The Business of Buzzwords: Talk the talk
How to (actually) use business jargon in an interview or job
You’re back! We’re glad to see you. You’ve made it to the third, and final, installment of our Business of Buzzwords series. Miss Parts 1 & 2, or need a refresh? Don’t worry, we’ve got you covered.
If there’s one thing we’ve learned in this jargon deep-dive, it’s that business buzzwords — 10X, disruptor, move the needle, just to name a few — are a controversial topic. On one hand, peppering your speech with these important-sounding buzzwords can be like an unofficial right of passage with peers, job interviewers, bosses, etc. But overuse bizspeak (or use incorrectly) and your colleagues and stakeholders may sense that you use technical terms as a substitute for understanding certain subject matter.
But don’t worry, this isn’t a do or don’t article. Whether or not you use technical slang in your interview or day-to-day job is up to you. There are, however, a few subtleties to when and where (and how often) to use it. So if you’re eager to jump on the buzzword-band wagon, proceed with caution and question if the net impact of your word choice really gives you a return on investment. (Oops.)
Ah, the interview. The ultimate impress-a-thon. But throw out industry-specific terms or overwrought language, and your interviewer will likely probe for follow-ups. So let this serve as a warning: Do your homework before you raise your hand.
- Before the interview
Do some recon. Take notice of how the company’s leaders speak in interviews or personal essays. Do they speak in technical terms? Does it feel like their use of jargon serves a purpose? In other words, try to see if chosen actionable words align with the organization’s goals, mission, or strategy.
- In the interview
The prospect of a formal job interview may make you feel nervous. But once you’ve conducted some background research on the company and its key players, prepare a list of descriptive and important vocabulary words so that you can elaborate on those concepts with personal details that help explain your qualifications and skills. You can usually find these “keywords” on the company’s website, in a candidate kit or job description, or online within content produced by the company. But be sure that the affirmative words and technical phrases you pick aren’t just hollow buzzwords used to impress your interviewer. Know their meaning, and, most importantly, be prepared to back up your “slanguage” with examples or data.
As the saying goes, “all things in moderation.” Using too many buzzwords in work correspondence and conversation may lead to some major eye rolls, or worse, stakeholders questioning your integrity.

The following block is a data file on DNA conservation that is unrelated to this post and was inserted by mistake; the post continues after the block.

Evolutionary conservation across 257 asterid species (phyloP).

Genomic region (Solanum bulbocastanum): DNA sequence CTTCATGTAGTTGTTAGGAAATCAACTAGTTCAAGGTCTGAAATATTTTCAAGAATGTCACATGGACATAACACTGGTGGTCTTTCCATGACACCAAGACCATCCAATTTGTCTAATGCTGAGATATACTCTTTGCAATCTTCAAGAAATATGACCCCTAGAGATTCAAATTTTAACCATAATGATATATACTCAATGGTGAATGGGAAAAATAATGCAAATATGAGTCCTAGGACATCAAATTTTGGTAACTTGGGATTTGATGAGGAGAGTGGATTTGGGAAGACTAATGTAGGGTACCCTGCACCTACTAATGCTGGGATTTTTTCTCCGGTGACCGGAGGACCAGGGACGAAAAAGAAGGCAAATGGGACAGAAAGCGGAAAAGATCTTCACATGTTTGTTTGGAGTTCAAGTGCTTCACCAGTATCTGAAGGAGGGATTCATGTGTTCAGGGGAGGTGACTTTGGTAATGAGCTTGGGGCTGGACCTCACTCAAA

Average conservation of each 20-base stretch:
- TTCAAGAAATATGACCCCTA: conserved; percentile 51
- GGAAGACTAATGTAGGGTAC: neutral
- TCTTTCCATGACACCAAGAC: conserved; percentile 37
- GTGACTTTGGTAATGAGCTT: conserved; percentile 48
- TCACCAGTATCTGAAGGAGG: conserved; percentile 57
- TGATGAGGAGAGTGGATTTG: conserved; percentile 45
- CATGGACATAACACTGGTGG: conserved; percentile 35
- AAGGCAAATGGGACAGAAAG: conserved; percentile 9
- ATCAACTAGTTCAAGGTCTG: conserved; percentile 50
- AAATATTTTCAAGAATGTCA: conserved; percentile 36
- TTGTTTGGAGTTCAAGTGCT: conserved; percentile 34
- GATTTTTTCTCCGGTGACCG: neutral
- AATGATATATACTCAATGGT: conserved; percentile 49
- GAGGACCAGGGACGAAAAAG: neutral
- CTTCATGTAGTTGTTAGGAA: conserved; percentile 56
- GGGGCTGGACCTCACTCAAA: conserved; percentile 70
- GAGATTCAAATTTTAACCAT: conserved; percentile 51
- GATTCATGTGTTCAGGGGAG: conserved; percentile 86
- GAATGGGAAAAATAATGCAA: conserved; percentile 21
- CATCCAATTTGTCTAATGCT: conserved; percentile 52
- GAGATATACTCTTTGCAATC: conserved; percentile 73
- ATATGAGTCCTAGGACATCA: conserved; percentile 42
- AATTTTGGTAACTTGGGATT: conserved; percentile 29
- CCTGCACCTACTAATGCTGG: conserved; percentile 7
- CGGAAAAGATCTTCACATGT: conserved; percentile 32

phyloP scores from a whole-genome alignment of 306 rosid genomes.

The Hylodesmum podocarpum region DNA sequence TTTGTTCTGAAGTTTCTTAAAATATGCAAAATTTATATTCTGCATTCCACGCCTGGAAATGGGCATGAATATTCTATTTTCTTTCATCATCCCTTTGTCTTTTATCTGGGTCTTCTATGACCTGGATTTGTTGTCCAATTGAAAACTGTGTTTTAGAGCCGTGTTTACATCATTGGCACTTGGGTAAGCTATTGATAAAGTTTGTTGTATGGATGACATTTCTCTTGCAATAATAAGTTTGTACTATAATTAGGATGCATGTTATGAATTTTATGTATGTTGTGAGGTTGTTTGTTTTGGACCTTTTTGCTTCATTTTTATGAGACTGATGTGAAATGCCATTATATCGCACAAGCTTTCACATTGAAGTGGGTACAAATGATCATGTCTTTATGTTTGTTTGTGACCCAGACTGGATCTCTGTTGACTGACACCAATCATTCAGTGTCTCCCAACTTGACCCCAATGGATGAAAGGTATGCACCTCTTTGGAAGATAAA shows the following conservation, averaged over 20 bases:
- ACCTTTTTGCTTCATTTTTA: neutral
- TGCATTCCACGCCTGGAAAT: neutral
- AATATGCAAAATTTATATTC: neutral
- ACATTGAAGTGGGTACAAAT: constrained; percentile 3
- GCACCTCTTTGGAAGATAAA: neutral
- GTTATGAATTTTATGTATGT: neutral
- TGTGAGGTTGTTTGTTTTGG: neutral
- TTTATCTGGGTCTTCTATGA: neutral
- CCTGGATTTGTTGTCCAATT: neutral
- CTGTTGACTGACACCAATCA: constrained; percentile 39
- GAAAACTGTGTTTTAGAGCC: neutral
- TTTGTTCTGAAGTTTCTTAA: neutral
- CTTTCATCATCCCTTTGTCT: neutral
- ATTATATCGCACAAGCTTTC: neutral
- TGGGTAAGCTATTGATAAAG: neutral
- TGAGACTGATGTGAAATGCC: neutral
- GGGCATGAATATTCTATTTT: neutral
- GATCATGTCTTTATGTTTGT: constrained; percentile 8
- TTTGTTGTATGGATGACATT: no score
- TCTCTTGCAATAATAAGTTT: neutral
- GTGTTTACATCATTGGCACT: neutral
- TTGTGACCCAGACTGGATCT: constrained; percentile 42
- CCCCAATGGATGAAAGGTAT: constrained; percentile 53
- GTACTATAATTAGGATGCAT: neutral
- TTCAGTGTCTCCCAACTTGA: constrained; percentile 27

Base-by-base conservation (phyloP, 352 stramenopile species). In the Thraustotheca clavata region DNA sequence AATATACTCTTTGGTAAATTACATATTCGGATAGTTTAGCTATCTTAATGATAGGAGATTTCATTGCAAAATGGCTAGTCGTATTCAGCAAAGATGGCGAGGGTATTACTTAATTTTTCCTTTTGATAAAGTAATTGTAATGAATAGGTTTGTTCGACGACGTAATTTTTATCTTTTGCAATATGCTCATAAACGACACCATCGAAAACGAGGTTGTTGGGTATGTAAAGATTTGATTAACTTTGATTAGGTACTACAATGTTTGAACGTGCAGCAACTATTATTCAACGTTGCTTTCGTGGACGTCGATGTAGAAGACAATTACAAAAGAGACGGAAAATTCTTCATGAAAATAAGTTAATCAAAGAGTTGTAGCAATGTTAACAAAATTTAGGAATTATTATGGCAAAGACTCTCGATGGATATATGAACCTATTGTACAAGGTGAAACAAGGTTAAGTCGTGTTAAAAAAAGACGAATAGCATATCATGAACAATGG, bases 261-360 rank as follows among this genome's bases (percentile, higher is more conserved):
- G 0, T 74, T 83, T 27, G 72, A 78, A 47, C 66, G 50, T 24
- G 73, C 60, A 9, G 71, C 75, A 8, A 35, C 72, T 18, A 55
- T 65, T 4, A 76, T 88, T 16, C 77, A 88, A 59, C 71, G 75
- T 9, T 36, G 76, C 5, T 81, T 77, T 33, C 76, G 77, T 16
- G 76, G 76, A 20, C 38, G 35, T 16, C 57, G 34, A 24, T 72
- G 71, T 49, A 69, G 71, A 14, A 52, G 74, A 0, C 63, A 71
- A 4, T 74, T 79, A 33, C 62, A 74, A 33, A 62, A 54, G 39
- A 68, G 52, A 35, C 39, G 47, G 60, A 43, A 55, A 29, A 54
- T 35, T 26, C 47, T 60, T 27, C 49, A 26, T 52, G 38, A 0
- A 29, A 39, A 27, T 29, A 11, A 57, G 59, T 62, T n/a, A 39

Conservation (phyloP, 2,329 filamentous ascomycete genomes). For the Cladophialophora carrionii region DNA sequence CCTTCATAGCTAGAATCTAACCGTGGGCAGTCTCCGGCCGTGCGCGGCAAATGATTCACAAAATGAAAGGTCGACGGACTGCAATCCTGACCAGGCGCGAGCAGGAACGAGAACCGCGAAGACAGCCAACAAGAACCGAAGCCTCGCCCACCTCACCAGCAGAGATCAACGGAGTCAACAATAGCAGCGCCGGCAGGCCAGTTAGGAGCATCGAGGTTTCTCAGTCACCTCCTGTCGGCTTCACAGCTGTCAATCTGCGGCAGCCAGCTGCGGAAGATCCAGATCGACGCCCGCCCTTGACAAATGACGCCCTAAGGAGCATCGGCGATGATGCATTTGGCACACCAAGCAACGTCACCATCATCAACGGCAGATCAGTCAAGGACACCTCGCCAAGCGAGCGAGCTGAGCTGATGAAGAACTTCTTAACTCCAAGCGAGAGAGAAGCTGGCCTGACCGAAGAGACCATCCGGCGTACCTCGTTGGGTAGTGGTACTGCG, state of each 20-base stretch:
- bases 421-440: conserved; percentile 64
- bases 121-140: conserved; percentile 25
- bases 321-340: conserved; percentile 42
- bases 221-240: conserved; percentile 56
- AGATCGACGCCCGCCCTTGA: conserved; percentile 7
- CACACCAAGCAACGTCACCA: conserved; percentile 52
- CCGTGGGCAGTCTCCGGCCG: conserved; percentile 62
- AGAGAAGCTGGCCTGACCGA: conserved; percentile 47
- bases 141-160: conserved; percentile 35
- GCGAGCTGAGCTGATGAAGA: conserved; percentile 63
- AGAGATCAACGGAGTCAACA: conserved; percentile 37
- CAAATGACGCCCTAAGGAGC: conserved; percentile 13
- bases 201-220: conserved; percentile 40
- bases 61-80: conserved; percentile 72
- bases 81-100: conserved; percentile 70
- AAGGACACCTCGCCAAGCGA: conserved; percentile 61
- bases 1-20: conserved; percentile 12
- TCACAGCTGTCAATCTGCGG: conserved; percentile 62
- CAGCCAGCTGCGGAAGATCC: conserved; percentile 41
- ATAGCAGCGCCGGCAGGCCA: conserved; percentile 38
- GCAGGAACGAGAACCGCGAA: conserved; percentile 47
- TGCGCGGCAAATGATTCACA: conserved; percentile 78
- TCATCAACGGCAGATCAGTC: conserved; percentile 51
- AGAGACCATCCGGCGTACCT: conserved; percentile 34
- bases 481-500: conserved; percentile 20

Correspondence and conversation
In both formal and informal settings, always aim to express ideas as straightforwardly as possible without sacrificing meaning or tone. So if you use convenient shorthand or popular buzzwords to sound proficient, keep in mind that thoughtlessly using boilerplate phrases may appear off-putting. Technical language, on the other hand, is generally encouraged to effectively communicate industry or company-specific knowledge. Use phraseology when necessary to get a point across. Otherwise, try to keep emails and communications uncomplicated and accessible.
- With your boss
Some people resist jargon because it comes across as dehumanizing and exclusively insider language. “But sometimes a claim that a term is jargon only means that the idea being expressed is a difficult one,” Harvard Business Review editors Julia Kirby and Diane L. Coutu say. “The word is being blamed for the difficulty of the concept.” So if your boss frequently uses terms like value proposition, CRM, and SMART goal, this may be an indicator of industry-specific language that you’re expected to know — and also use — at work.
- With stakeholders
Think about a time when you’ve spoken to someone who uses overly complex language to make a simple point. On the receiving end of their big words and technical slang, you probably felt disengaged, skeptical even.
Unnecessary business-speak can lead to a similar lack of trust among customers and clients by creating a psychological barrier of comprehension. In the United States, the latest national literacy data shows that about one in five U.S. adults (21%) have low literacy skills. Unproductive communication creates problems inside an organization, and when that rhetoric creeps into exchanges with external stakeholders, you might have bigger problems on your hands.
Go easy on the alphabet soup
It’s important to differentiate business buzzwords from legitimate technical language, which has its place in writing and speech. Technical terms are valuable. But the sort of language we’re talking about — particularly annoying jargon or overly complex phrasing — can be difficult to decipher and often translates to something very simple and obvious.
“Jargon never impresses those trying to decipher it,” warns Lee Monks, a spokesman for the Plain English Campaign. But as Kirby and Coutu say, “…jargon is an aspect of language. Like many things that are unthinkingly reviled, it is often criticized because it is not understood.” Despite the view you take, buzzwords are a part of our language. And they’re here to stay.